While many schools are working to grow their headcounts, others are choosing a different course.
Writing for Inside Higher Ed, Kellie Woodhouse profiles two institutions that made the decision to shrink and focus on alternative enrollment measures.
New York-based Wagner College reconsidered its strategy in 2008. Leaders realized the school was missing its enrollment targets as prospective students landed at colleges that offered bigger scholarships.
See also: More enrollment isn't the holy grail for every institution
Wagner leaders faced a choice: dramatically increase discounts—or continue losing prospects. They chose to let the prospects go. Wagner did not want to engage in the "discount wars," one administrator told Inside Higher Ed.
Wagner increased its average discount rate from 32% to 43%, closer to the national average of 48% but still below it. Enrollment dropped by 74 students from 2011 to 2015.
But Wagner also focused on keeping selectivity high. As a result, retention, academic quality, and revenue actually rose. Wagner has increased first-to-second-year retention from 78% in 2011 to 86% in 2015.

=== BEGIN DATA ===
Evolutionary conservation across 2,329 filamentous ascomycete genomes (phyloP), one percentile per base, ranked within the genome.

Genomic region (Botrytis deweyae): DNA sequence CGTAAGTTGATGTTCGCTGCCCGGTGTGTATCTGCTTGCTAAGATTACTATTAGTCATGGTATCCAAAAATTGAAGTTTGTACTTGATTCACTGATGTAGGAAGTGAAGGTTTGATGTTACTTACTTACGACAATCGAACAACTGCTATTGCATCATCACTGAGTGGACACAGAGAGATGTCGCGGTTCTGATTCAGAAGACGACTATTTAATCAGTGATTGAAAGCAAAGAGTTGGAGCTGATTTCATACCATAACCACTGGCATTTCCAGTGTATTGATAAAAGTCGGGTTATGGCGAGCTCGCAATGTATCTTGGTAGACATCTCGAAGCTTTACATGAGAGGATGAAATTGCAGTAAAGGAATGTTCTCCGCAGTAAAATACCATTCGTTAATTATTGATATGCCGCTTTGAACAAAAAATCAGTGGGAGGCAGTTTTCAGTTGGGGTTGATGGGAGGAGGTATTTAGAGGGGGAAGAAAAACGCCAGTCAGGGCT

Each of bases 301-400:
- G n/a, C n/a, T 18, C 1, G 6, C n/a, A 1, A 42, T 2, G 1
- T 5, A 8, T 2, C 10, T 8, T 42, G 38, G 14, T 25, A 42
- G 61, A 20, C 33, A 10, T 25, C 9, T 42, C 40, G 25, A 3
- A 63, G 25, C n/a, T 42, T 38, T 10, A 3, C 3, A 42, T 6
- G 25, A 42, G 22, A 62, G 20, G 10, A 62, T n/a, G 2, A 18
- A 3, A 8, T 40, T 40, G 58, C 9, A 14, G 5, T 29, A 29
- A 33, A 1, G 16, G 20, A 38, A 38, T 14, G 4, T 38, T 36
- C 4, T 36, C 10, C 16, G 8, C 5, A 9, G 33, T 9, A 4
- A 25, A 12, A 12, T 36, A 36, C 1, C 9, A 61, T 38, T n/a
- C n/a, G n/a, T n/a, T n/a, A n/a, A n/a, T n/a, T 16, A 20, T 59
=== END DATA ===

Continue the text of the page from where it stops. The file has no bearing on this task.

"It's about choosing not to grow if growing actually weakens the institution," Angelo Araimo, SVP for planning and enrollment, told Inside Higher Ed. "I don't think enough colleges are really thinking about it that way."
In Vermont, St. Michael's College is also focusing on selectivity over growth. The college's president, John Neuhauser, says rising discount rates are simply "not sustainable."
NACUBO agrees. Read more about why it called current tuition discount rates "not sustainable."
The institution plans to decrease enrollment from a high of about 2,000 in 2014 to around 1,850 over the next few years. The plan was suggested by a task force formed in the wake of the financial crisis.
Several forces are converging to make the enrollment market particularly competitive for smaller colleges, the task force concluded, such as increased price sensitivity and fewer high school graduates.
So St. Michael's is choosing to focus on attracting the best students rather than the most students, says Neuhauser. Early data suggest his strategy is paying off. Although enrollment fell this year, GPA scores and SAT scores rose (Woodhouse, Inside Higher Ed, 10/21).
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